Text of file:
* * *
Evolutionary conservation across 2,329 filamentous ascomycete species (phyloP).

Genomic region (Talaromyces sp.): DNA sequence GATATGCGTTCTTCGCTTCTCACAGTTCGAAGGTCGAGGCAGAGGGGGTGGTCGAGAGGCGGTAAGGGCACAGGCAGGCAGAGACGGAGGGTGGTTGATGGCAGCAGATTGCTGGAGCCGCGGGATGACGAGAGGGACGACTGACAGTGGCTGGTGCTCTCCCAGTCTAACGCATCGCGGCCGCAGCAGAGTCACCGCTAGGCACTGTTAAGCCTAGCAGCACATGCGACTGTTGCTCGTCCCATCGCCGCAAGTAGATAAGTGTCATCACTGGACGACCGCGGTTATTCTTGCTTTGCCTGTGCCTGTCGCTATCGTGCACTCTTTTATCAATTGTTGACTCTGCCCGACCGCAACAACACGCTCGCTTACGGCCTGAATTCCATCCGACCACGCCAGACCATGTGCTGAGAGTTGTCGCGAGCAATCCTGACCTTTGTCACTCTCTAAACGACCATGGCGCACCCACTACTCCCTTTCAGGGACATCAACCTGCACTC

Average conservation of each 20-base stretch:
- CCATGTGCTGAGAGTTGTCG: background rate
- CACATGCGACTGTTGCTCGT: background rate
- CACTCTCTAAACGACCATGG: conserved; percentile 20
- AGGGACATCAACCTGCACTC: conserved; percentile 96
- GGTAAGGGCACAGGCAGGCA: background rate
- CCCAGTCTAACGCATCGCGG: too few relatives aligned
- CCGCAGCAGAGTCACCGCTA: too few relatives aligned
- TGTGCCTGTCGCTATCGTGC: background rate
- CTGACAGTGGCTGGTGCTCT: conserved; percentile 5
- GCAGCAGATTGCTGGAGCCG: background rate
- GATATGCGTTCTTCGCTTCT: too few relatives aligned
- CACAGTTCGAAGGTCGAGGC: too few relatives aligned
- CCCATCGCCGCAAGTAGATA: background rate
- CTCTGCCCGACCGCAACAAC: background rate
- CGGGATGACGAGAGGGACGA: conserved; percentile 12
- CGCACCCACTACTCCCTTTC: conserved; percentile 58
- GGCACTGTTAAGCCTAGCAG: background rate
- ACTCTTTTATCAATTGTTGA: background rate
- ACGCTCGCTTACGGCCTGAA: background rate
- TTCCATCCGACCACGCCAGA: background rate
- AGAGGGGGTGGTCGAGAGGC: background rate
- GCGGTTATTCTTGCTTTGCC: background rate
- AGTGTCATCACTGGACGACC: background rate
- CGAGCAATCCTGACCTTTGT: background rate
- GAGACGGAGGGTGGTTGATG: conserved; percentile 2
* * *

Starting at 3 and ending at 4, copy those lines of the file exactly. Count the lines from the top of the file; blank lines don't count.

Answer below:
Average conservation of each 20-base stretch:
- CCATGTGCTGAGAGTTGTCG: background rate